All those victims, all those files, all those plastic bags,
Fellow officers working long into the night, year after year.
If they only knew that it was me all along.
She was waiting for him, sitting on the marble edge of the fountain: strawberry blonde hair, powder-blue dress, just like she had said to look for. She was checking her makeup in a compact, didn't see him approaching. He waited for her to close it before saying, "Anne?"
"My friends call me Whistler."
"Why do they call you 'Whistler'?"
"It's my middle name, was my mother's maiden name."
She looked relieved that a man of his age wasn't still walking around with some frat-house nickname. "I actually like 'Herbert'. Distinctive. You don't meet many Herberts."
"I don't meet many Annes." It was a corny line, but it made her smile. He asked, "Where are you from?"
"Autotech? or ORS?"
"Sorry?" Her body language shifted; she was suddenly guarded, expression set.
"No, I'm sorry, I shouldn't have been so blunt. I've just been on a lot of these lately."
"…of this particular kind."
Her eyebrows scrunched up and her head tilted. She wasn't angry or offended, she was confused. "I don't understand what you're saying. What kind of blind date is this, I mean, as opposed to any other?"
"Listen, I have a certain amount of money. I've done all right. The service, they know that because of the questionnaire and the background checks. Then users can search by income bracket. A lot of them do." He shrugged. "I'm not judging, I'm just saying it happens. But then the big robotics companies, they figured out that they could use that for direct marketing."
"Direct marketing. Robotics companies."
"…Autotech. O… what was it?"
"ORS. Oakland Robotic Systems, Inc. Those are the two 'bigs' based in California, anyway. There's others. So they trawl the listings, find alpha consumers, people who can afford their robots. They configure one to match that consumer's preferences and boom, some shmuck gets a blind date with his ideal match."
"But then how does that result in money for them? You'd still have to end up buying the robot, right? They'd have to pull back the curtain at some point."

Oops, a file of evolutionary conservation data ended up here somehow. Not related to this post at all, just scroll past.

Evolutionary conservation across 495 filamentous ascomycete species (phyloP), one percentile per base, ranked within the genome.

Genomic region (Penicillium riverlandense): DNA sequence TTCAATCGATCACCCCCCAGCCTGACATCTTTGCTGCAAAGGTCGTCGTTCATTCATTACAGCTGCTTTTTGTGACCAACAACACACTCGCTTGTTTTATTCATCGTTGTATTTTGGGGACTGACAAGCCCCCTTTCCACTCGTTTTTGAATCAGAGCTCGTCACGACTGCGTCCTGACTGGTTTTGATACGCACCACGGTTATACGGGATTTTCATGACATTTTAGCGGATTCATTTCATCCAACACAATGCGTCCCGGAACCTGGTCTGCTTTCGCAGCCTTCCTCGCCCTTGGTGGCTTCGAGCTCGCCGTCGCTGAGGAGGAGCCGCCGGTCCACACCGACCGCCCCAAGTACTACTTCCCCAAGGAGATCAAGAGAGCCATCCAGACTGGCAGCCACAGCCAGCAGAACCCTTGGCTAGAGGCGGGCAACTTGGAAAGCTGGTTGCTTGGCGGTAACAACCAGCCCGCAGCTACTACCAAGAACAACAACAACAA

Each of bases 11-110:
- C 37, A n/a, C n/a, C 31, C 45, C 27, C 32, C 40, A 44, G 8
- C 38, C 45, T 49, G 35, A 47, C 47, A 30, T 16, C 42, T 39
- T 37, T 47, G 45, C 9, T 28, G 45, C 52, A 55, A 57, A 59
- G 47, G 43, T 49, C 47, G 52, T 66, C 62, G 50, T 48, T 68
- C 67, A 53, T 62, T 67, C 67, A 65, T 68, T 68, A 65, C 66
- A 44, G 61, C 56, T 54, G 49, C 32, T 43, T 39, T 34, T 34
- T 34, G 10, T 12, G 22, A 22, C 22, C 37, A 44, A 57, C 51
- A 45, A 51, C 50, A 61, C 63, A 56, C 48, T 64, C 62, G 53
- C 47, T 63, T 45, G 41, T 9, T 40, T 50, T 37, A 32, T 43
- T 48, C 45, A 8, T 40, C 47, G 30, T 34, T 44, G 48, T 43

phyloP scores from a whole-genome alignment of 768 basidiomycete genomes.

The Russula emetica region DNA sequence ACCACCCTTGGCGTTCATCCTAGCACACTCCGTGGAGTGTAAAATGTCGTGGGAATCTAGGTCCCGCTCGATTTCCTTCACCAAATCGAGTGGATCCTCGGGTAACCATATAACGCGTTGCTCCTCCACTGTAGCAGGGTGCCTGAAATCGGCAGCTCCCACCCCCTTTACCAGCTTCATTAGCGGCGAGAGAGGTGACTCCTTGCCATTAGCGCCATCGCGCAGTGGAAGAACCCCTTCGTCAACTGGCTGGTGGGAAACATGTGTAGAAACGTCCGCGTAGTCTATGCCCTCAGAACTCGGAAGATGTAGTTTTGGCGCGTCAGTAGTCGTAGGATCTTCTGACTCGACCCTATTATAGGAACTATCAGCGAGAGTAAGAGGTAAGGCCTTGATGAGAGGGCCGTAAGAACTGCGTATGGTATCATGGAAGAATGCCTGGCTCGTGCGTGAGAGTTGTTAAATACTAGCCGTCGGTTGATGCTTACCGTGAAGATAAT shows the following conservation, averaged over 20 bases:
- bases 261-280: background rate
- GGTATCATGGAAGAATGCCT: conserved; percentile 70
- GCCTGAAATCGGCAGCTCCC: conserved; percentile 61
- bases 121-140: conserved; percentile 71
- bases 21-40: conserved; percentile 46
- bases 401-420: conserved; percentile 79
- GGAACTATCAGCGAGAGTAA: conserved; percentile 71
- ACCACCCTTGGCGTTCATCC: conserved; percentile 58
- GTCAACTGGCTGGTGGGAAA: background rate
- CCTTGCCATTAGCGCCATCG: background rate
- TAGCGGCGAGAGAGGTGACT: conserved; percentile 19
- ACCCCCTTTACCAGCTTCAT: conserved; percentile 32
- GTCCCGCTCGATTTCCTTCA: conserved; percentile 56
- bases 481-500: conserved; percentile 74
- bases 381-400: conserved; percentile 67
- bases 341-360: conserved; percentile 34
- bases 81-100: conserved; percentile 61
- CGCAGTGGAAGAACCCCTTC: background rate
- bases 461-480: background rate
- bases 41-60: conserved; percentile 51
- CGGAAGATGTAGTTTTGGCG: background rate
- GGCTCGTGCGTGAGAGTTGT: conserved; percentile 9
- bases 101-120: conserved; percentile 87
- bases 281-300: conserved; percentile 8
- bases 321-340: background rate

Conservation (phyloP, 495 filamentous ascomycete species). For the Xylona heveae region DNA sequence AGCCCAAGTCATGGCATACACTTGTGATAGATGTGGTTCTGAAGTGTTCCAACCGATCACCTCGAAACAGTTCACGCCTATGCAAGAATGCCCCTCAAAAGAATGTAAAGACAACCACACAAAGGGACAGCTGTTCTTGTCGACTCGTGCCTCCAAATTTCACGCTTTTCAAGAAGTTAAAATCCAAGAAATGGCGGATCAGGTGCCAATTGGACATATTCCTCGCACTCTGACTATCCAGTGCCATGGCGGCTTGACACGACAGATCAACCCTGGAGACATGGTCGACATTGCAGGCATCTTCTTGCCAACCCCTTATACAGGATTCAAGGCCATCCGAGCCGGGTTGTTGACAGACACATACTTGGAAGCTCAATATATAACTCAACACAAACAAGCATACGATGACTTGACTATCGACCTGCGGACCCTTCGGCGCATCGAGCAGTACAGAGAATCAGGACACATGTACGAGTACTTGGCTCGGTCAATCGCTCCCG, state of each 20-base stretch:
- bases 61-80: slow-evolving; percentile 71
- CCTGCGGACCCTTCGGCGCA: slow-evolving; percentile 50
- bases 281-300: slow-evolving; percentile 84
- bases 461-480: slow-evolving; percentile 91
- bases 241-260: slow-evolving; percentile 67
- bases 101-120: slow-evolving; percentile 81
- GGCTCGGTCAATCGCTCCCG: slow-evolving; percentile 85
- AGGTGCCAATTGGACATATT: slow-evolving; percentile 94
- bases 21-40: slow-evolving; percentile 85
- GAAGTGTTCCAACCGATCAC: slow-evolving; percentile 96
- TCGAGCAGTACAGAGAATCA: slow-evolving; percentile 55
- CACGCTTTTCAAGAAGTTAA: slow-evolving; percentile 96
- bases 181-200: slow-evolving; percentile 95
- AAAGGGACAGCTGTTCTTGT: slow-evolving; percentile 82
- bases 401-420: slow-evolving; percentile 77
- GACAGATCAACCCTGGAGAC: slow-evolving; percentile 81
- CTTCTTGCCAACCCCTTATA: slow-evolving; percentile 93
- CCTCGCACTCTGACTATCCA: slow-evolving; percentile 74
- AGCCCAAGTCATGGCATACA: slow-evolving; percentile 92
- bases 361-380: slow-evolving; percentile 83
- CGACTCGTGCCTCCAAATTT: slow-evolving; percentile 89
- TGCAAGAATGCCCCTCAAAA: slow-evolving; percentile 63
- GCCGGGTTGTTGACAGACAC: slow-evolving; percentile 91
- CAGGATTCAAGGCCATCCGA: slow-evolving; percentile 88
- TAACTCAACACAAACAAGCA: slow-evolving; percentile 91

"Sure. But by then you're… three, four dates in, and you're in love. You're already in a changing-your-life frame of mind, and those plans for the vacation home or the yacht suddenly don't seem so pressing. It's happened to me twice now."
"They're really doing that?" She shook her head in apparent incredulity and dismay. "And you think I'm number three." It wasn't a question.
"You're perfect. Not just physically either, I looked through your whole profile. They did a fantastic job. You're everything I've ever wanted in a woman, except you're not real.'"
She stared at him, then asked, "So why'd you come, Herbert?"
He didn't answer; he didn't have an answer.
"Thinking of buying me?"
He just stared at her face. "I don't know. Maybe I just want those three or four dates. To believe it for a week."
"…But what if I turn out to be real?"
"It'll go down there, in the sub-basement. We'll clamp it down with welded rebar, and then set the whole thing in concrete. Put up the building on top of it. It's ours now."
There was a low hum coming from it: a deep, disturbing sound that seeped into him through his ears. "What if the workers—"
"We'll cover it up, board it over, something, I dunno. Everything else is done down there, shouldn't be anybody getting close enough to get curious. If they do, well then, we deal with them."
He stopped walking, suddenly, without warning; they almost dropped it. "What does that mean?"
"What do you mean, 'we deal with them'? Are we going to start murdering day laborers now? What if it's a foreman? A contractor?"
"Relax, nobody's getting murdered. Fired, maybe. Anyhow, who'd believe them if they talked?"
They started slowly down the concrete steps.
There is a knock at the hotel room door, a soft knock that a living person would not have heard, made by the tip of an index finger tapping on the molding around the door-frame. Coral. The click of the lock before I open the door is a gunshot by comparison.